The Situation: Starling Marte is dealing with an oblique issue, so the Pirates need some additional outfield depth. I guess this proves once again that prospect call-ups are more often based off team need than the player forcing the issue, or perhaps it speaks more to where Austin Meadows is now as a prospect.
The Background: Meadows was selected ninth overall in the 2013 draft by the Pirates. He was one of two notable Georgia prep outfielders that year, and his progressed has been compared with Clint Frazier’s ever since. Frazier beat him to the majors, but it didn’t always look like that would be the case. After a successful pro debut that summer, hitting .316/.424/.554 between two short season levels, Meadows started 2014 in the South Atlantic League. He was limited to just 38 games there due to a hamstring injury, and lower body injuries would be a recurrent theme throughout his minor league career. Back on the field in 2015, he hit .300 in Bradenton and followed it up with a strong 2016 campaign between Altoona and Indianapolis. Notably in 2016 we started to see a bit of the power projection actualize, but he again missed significant time due to an orbital bone fracture in spring training and another hamstring tweak. 2017 saw more hamstring issues, and he struggled at Triple-A even when he was on the field. He’s off to an okay start in 2018, but the projected game power has yet to re-materialize in the last two years.
Scouting Report: Meadows was drafted as a potential five-tool center fielder and while those tools have flashed over the years, he’s never really put it all together for a full, healthy season. That makes him a tricky projection going forward. Here’s what we do know: Meadows is still a good bet to be a plus hitter due to above-average bat speed and barrel control. He’s shown above-average raw power in the past, but has never been able to consistently lift the ball in games. He’s split time between left field and center this season, and is likely a left fielder in the majors, although he should be above-average there. The arm is below-average, but enough for center in a pinch. This sure sounds like a tweener profile. Maybe the hit tool allows enough of the power to play in games that he’s a solid-average regular, but in most respects, Meadows remains a known unknown.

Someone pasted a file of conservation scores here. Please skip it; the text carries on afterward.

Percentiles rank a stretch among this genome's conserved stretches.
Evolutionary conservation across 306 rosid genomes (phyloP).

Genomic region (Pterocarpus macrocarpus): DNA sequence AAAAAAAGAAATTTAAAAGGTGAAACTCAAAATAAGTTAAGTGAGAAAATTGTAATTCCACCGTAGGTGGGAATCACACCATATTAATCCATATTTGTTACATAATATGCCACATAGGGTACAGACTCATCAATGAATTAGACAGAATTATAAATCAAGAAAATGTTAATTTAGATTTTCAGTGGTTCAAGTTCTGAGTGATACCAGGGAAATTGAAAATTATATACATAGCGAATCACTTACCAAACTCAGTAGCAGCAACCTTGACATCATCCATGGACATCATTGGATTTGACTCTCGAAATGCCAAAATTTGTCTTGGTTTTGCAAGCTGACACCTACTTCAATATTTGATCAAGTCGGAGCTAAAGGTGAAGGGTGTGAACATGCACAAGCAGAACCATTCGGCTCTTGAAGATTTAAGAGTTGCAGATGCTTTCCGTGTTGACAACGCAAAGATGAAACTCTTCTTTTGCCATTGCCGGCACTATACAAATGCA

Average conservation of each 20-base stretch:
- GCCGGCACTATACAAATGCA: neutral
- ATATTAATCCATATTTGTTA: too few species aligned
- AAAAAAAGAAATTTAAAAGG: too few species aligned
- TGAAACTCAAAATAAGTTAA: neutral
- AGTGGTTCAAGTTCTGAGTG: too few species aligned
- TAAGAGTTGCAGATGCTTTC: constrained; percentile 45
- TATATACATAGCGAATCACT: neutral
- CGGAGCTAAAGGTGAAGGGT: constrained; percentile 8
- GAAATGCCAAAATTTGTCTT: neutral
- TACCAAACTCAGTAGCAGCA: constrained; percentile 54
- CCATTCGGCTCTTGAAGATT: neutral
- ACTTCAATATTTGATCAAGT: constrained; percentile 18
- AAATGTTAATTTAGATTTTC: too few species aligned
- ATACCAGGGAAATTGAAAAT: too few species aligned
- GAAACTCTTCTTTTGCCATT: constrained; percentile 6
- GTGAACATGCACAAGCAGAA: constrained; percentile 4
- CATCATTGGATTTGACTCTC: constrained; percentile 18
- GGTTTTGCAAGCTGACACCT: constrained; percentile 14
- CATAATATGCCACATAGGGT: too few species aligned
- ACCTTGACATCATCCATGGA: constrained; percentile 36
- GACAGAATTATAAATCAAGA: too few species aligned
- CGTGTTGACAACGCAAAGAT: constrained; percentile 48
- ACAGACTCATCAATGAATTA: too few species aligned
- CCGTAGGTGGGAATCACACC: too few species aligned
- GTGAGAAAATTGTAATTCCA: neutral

Immediate Big League Future: It’s not clear that Starling Marte will even hit the DL, but Meadows could see time in left and center for the big club in the short term. He’s spent parts of three seasons in Triple-A now (albeit only compiling about a season’s worth of plate appearance) and his advanced hit tool should smooth out some of the bumps in the transition, but this is likely not a long term assignment regardless. —Jeffrey Paternostro
Fantasy Impact: While Marte is out, Meadows will probably play center field against righties while splitting time with Adam Frazier and Sean Rodriguez. The injury to Marte doesn’t seem likely to keep him sidelined much longer than the minimum 10 days, so it doesn’t seem like Pittsburgh will need him in center field for more than a couple of weeks. With Gregory Polanco and Corey Dickerson in the corner outfield spots, it doesn’t seem like there’s much room for him anywhere else in the outfield once Marte returns, either. Don’t expect much more than two weeks of starts.
The 23-year-old performed well at Triple-A this season, hitting for average but without much power, slashing .294/.336/.397 with one home run and eight steals. He’s a big guy and could grow into some home run power, but he hasn’t shown much throughout his minor league career, only posting a double-digit home run total once in his five full seasons in the minors. Speed is his most appealing fantasy attribute, especially considering the low-steal environment of the major leagues in 2018. He stole 21 bases in 127 games in 2015, 17 in 87 games in 2016 and 11 last year in 81 games. With eight steals in 32 games this season, he was on track to set a new career high prior to his promotion. He’s not a speed demon likely to rack up 30+ SB in the majors, but he could swipe 15-20 bags with a full season of playing time. He doesn’t strike out much, either, posting strikeout rates around 15 percent at each stop in the minors over the last couple of seasons. With his quickness, that kind of contact rate could lead to a good batting average. In the current take-and-rake offensive environment, guys who can hit for average have become harder to find, giving Meadows some additional value.
In the short term, Meadows will probably be back in the minors by the end of the month barring another injury to Marte, Dickerson or Polanco. In the long term, Meadows looks like a player who could swipe a few bags and hit for average without much power. And if the 6-foot-3 lefty figures out how to use his size to drive the ball over the fence with any regularity, he could become a well-rounded fantasy contributor. —Scooter Hotz
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